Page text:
Bob Buckley for The Examiner: Attorney General’s Office is Often a Stepping Stone

August 24, 2021

Bob Buckley, partner at White, Graham, Buckley & Carr, is a regular columnist for The Examiner of East Jackson County. In his latest column, Buckley describes how the Missouri attorney general position has been a step toward higher office over the last 50 years.

The article, Attorney General’s Office is Often a Stepping Stone, was published in the August 21 edition of The Examiner. An excerpt from the article is below.

The attorney general of Missouri is an important office. The election of the attorney general is provided for in the Missouri constitution, but the duties of the attorney general are set forth in the Missouri statutes. A primary duty is to assist prosecutors in criminal cases, and the attorney general’s office handles all criminal appeals.

The law provides that the attorney general is a full-time position and that the attorney serving in that position shall not otherwise practice law. The attorney general is essentially the managing partner of a large law firm and oversees the legal affairs of the state.

Some very good lawyers have served the state as the chief lawyer in my legal career. The office has been a good training ground for higher office, and many of those who have served as attorney general did achieve election to higher office.

It began with Thomas Eagleton, who served as the chief lawyer from 1961 to 1965. He was the youngest attorney general in Missouri history. He then ran for the United States Senate in 1968, after serving four years as lieutenant governor, and unseated another Democrat, Edward Long. He then was a vice presidential candidate with George McGovern in 1972 but had to withdraw after revelations about mental health issues surfaced. He then ran for election in 1974 and served three more terms until 1987. He was replaced by Kit Bond, who had not been attorney general, but served as Missouri’s auditor from 1971 to 1973 until he was elected governor for two terms before running for the Senate, where he served four terms. He received his training as auditor and then governor before running for the United States Senate.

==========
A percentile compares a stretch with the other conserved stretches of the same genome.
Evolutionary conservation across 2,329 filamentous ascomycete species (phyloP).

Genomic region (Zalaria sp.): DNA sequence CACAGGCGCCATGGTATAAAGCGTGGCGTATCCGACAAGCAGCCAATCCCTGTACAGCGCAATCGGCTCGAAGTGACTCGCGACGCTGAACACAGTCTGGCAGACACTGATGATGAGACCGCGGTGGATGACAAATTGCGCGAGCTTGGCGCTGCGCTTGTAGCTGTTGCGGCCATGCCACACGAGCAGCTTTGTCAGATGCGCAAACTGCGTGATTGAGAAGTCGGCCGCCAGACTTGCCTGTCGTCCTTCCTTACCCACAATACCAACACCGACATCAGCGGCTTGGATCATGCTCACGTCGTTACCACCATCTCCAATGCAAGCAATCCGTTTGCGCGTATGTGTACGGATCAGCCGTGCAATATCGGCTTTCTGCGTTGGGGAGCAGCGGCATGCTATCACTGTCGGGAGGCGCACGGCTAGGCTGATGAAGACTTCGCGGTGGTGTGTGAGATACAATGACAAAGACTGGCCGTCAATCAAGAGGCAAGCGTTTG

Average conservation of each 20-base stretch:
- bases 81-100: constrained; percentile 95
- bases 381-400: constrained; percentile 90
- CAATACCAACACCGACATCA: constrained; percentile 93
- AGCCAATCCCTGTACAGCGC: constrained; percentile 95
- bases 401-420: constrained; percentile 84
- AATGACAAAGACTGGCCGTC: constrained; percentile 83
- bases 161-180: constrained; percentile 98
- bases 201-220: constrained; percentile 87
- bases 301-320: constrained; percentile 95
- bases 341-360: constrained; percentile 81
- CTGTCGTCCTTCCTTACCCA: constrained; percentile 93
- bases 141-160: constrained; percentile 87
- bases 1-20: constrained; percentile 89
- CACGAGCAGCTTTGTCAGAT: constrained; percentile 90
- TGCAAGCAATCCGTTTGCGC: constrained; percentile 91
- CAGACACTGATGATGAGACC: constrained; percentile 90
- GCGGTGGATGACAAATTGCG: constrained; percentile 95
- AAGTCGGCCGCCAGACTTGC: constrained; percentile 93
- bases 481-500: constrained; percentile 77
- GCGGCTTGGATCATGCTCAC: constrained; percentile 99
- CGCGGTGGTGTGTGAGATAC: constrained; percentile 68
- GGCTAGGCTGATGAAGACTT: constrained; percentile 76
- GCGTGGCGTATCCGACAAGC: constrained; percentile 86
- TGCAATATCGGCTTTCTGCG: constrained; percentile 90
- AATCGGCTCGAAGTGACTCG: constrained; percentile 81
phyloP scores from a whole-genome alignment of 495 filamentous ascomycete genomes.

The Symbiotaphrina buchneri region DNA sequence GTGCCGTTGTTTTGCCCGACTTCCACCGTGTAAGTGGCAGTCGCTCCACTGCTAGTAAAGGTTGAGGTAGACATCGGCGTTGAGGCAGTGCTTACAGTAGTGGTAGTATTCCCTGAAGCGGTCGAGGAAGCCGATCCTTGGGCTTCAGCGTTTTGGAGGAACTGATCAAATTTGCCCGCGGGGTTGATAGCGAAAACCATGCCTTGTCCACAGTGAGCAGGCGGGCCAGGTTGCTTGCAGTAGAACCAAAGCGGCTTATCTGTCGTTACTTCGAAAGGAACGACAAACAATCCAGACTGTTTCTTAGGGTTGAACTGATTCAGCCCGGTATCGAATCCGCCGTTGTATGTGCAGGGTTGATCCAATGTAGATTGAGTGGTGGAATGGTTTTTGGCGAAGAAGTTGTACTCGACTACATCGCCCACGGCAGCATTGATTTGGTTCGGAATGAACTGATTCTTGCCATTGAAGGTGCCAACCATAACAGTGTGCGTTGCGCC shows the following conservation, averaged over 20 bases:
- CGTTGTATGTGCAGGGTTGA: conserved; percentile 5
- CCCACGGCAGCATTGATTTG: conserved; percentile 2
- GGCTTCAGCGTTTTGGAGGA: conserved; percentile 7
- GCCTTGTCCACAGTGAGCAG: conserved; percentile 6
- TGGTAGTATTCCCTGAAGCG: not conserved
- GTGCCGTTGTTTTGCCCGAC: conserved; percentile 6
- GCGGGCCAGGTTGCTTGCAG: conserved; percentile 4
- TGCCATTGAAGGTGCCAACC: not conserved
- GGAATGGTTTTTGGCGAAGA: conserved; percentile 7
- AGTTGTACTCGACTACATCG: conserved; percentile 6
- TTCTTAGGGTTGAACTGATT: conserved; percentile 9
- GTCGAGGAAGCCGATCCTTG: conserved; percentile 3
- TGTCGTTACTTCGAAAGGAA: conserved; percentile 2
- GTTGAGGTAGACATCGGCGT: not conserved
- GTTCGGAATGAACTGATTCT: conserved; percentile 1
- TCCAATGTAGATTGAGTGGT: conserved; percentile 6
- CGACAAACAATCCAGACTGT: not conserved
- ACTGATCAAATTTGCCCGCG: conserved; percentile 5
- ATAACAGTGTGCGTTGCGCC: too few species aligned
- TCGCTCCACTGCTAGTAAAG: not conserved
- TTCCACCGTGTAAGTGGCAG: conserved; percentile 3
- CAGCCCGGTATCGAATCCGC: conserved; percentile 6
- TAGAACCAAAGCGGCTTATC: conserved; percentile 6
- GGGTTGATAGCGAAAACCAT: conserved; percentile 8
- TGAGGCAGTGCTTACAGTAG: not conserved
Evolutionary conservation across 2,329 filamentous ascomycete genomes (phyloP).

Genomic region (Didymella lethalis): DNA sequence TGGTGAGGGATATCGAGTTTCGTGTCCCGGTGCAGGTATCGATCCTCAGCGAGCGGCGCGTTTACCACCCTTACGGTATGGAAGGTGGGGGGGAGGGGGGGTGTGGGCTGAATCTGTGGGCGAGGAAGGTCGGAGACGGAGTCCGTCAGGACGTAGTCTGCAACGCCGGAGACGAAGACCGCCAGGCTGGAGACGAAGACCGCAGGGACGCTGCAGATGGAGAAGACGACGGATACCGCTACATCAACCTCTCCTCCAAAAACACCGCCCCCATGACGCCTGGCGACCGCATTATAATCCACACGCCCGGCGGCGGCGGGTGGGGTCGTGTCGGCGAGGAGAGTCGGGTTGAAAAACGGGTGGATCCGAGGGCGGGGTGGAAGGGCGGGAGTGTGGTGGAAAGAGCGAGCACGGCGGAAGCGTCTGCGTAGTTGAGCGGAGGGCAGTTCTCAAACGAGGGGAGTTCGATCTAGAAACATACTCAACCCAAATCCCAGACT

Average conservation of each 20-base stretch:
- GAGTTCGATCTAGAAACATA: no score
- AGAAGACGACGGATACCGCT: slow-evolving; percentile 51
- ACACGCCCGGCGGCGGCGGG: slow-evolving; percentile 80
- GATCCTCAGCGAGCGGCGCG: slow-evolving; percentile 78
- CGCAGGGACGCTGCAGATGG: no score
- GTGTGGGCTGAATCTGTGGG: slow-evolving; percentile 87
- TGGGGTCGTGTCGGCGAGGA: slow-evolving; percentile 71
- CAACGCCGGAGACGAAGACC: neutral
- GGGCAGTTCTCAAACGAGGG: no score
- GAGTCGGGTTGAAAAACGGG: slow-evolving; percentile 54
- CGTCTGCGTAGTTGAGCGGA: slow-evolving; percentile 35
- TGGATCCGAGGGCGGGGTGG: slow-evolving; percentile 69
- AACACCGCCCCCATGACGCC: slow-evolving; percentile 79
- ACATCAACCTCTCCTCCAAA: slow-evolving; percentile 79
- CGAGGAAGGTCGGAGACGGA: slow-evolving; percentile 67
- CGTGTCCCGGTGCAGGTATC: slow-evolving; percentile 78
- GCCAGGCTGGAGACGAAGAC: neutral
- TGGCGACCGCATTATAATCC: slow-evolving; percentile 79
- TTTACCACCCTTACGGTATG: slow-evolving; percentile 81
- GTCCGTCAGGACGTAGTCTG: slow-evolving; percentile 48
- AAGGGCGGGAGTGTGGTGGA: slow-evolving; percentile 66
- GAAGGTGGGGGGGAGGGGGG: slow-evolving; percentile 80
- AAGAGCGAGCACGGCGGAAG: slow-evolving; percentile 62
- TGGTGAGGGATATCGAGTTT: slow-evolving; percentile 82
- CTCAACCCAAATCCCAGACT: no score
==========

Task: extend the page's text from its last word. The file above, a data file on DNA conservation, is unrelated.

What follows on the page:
Jack Danforth served as attorney general from 1969 to 1977. He was the first Republican elected to that office in 40 years. He ran for the United States Senate in 1970, but lost in a close race to the incumbent, Stuart Symington. He then ran for the Senate again in 1976. There were three Democrats running, including former governor, Warren Hearnes, and Jerry Litton, a congressman from Chillicothe who tragically died with his family in a plane crash after he won the primary. Many thought that Litton, a rising political star, had a chance to be president someday. Danforth easily beat Warren Hearnes after he served two full terms as the state’s lawyer and served in the Senate until 1995.

An interesting side note is that Jack Danforth had three men on his staff as attorney general who ascended to higher office: Kit Bond, John Ashcroft and Clarence Thomas, who later became a Supreme Court justice.